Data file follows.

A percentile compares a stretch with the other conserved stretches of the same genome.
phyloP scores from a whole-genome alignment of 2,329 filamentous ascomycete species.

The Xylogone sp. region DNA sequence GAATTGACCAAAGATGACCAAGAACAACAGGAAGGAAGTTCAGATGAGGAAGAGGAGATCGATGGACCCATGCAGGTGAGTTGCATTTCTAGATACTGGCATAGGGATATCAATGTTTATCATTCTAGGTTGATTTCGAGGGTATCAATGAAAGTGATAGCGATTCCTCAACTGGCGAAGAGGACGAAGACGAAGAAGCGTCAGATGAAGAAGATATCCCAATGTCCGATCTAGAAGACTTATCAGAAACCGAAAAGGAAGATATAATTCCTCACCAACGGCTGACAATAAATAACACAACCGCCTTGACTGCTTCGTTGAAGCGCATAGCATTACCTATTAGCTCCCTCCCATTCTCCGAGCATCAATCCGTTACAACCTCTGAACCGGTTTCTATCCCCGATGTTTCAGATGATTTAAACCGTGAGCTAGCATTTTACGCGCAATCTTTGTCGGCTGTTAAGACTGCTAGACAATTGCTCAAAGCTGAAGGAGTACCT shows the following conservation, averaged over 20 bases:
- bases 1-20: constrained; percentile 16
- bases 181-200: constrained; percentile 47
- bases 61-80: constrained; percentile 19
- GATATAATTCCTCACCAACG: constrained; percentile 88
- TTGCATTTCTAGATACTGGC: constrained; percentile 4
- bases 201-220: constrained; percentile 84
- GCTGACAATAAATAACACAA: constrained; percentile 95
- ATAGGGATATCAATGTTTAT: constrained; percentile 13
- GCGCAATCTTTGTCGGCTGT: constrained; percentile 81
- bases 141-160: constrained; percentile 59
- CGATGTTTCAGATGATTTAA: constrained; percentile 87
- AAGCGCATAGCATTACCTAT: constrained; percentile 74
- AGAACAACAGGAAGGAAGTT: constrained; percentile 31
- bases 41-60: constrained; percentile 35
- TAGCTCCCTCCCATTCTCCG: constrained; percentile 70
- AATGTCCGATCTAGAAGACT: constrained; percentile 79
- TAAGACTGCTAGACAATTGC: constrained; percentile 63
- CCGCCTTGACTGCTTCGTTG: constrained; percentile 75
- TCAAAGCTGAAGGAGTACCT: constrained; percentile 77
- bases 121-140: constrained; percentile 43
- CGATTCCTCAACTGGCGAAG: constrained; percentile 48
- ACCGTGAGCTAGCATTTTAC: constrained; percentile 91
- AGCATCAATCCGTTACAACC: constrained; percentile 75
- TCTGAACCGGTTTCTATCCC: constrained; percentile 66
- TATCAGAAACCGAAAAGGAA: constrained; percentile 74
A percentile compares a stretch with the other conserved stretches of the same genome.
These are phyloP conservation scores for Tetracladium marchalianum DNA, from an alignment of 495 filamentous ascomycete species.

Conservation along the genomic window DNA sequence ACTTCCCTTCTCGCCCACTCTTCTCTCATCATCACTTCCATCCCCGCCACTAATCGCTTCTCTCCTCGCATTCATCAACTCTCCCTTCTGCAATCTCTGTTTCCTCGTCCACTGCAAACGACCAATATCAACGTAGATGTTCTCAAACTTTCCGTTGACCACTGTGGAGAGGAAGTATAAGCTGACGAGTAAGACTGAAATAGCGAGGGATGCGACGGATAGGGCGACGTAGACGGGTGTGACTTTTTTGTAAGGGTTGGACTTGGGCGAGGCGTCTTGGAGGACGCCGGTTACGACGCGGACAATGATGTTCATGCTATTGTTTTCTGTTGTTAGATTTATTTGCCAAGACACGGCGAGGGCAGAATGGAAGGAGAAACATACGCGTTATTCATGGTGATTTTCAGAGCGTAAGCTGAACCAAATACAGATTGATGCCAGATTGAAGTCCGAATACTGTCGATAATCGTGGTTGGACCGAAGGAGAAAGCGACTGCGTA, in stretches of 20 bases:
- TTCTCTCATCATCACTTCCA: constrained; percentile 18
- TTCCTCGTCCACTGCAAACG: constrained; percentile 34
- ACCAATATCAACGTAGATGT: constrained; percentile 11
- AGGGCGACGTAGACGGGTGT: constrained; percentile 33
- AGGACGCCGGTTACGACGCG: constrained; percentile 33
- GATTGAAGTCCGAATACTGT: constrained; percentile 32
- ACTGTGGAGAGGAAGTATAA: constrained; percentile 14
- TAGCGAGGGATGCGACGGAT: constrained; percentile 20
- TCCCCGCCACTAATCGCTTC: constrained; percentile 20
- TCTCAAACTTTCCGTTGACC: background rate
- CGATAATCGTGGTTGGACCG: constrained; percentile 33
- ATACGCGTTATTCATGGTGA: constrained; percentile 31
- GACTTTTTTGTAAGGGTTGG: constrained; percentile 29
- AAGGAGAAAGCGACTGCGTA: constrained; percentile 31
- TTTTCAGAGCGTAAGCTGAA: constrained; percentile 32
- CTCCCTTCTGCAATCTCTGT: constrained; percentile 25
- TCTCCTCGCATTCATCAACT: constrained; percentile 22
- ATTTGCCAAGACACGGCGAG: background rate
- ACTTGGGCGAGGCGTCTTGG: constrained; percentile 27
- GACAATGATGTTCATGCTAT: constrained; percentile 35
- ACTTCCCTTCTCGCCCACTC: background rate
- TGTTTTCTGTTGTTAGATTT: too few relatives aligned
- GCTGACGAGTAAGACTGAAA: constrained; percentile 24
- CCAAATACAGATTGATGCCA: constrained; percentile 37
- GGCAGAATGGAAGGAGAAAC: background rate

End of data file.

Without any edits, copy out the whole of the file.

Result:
A percentile compares a stretch with the other conserved stretches of the same genome.
phyloP scores from a whole-genome alignment of 2,329 filamentous ascomycete species.

The Xylogone sp. region DNA sequence GAATTGACCAAAGATGACCAAGAACAACAGGAAGGAAGTTCAGATGAGGAAGAGGAGATCGATGGACCCATGCAGGTGAGTTGCATTTCTAGATACTGGCATAGGGATATCAATGTTTATCATTCTAGGTTGATTTCGAGGGTATCAATGAAAGTGATAGCGATTCCTCAACTGGCGAAGAGGACGAAGACGAAGAAGCGTCAGATGAAGAAGATATCCCAATGTCCGATCTAGAAGACTTATCAGAAACCGAAAAGGAAGATATAATTCCTCACCAACGGCTGACAATAAATAACACAACCGCCTTGACTGCTTCGTTGAAGCGCATAGCATTACCTATTAGCTCCCTCCCATTCTCCGAGCATCAATCCGTTACAACCTCTGAACCGGTTTCTATCCCCGATGTTTCAGATGATTTAAACCGTGAGCTAGCATTTTACGCGCAATCTTTGTCGGCTGTTAAGACTGCTAGACAATTGCTCAAAGCTGAAGGAGTACCT shows the following conservation, averaged over 20 bases:
- bases 1-20: constrained; percentile 16
- bases 181-200: constrained; percentile 47
- bases 61-80: constrained; percentile 19
- GATATAATTCCTCACCAACG: constrained; percentile 88
- TTGCATTTCTAGATACTGGC: constrained; percentile 4
- bases 201-220: constrained; percentile 84
- GCTGACAATAAATAACACAA: constrained; percentile 95
- ATAGGGATATCAATGTTTAT: constrained; percentile 13
- GCGCAATCTTTGTCGGCTGT: constrained; percentile 81
- bases 141-160: constrained; percentile 59
- CGATGTTTCAGATGATTTAA: constrained; percentile 87
- AAGCGCATAGCATTACCTAT: constrained; percentile 74
- AGAACAACAGGAAGGAAGTT: constrained; percentile 31
- bases 41-60: constrained; percentile 35
- TAGCTCCCTCCCATTCTCCG: constrained; percentile 70
- AATGTCCGATCTAGAAGACT: constrained; percentile 79
- TAAGACTGCTAGACAATTGC: constrained; percentile 63
- CCGCCTTGACTGCTTCGTTG: constrained; percentile 75
- TCAAAGCTGAAGGAGTACCT: constrained; percentile 77
- bases 121-140: constrained; percentile 43
- CGATTCCTCAACTGGCGAAG: constrained; percentile 48
- ACCGTGAGCTAGCATTTTAC: constrained; percentile 91
- AGCATCAATCCGTTACAACC: constrained; percentile 75
- TCTGAACCGGTTTCTATCCC: constrained; percentile 66
- TATCAGAAACCGAAAAGGAA: constrained; percentile 74
A percentile compares a stretch with the other conserved stretches of the same genome.
These are phyloP conservation scores for Tetracladium marchalianum DNA, from an alignment of 495 filamentous ascomycete species.

Conservation along the genomic window DNA sequence ACTTCCCTTCTCGCCCACTCTTCTCTCATCATCACTTCCATCCCCGCCACTAATCGCTTCTCTCCTCGCATTCATCAACTCTCCCTTCTGCAATCTCTGTTTCCTCGTCCACTGCAAACGACCAATATCAACGTAGATGTTCTCAAACTTTCCGTTGACCACTGTGGAGAGGAAGTATAAGCTGACGAGTAAGACTGAAATAGCGAGGGATGCGACGGATAGGGCGACGTAGACGGGTGTGACTTTTTTGTAAGGGTTGGACTTGGGCGAGGCGTCTTGGAGGACGCCGGTTACGACGCGGACAATGATGTTCATGCTATTGTTTTCTGTTGTTAGATTTATTTGCCAAGACACGGCGAGGGCAGAATGGAAGGAGAAACATACGCGTTATTCATGGTGATTTTCAGAGCGTAAGCTGAACCAAATACAGATTGATGCCAGATTGAAGTCCGAATACTGTCGATAATCGTGGTTGGACCGAAGGAGAAAGCGACTGCGTA, in stretches of 20 bases:
- TTCTCTCATCATCACTTCCA: constrained; percentile 18
- TTCCTCGTCCACTGCAAACG: constrained; percentile 34
- ACCAATATCAACGTAGATGT: constrained; percentile 11
- AGGGCGACGTAGACGGGTGT: constrained; percentile 33
- AGGACGCCGGTTACGACGCG: constrained; percentile 33
- GATTGAAGTCCGAATACTGT: constrained; percentile 32
- ACTGTGGAGAGGAAGTATAA: constrained; percentile 14
- TAGCGAGGGATGCGACGGAT: constrained; percentile 20
- TCCCCGCCACTAATCGCTTC: constrained; percentile 20
- TCTCAAACTTTCCGTTGACC: background rate
- CGATAATCGTGGTTGGACCG: constrained; percentile 33
- ATACGCGTTATTCATGGTGA: constrained; percentile 31
- GACTTTTTTGTAAGGGTTGG: constrained; percentile 29
- AAGGAGAAAGCGACTGCGTA: constrained; percentile 31
- TTTTCAGAGCGTAAGCTGAA: constrained; percentile 32
- CTCCCTTCTGCAATCTCTGT: constrained; percentile 25
- TCTCCTCGCATTCATCAACT: constrained; percentile 22
- ATTTGCCAAGACACGGCGAG: background rate
- ACTTGGGCGAGGCGTCTTGG: constrained; percentile 27
- GACAATGATGTTCATGCTAT: constrained; percentile 35
- ACTTCCCTTCTCGCCCACTC: background rate
- TGTTTTCTGTTGTTAGATTT: too few relatives aligned
- GCTGACGAGTAAGACTGAAA: constrained; percentile 24
- CCAAATACAGATTGATGCCA: constrained; percentile 37
- GGCAGAATGGAAGGAGAAAC: background rate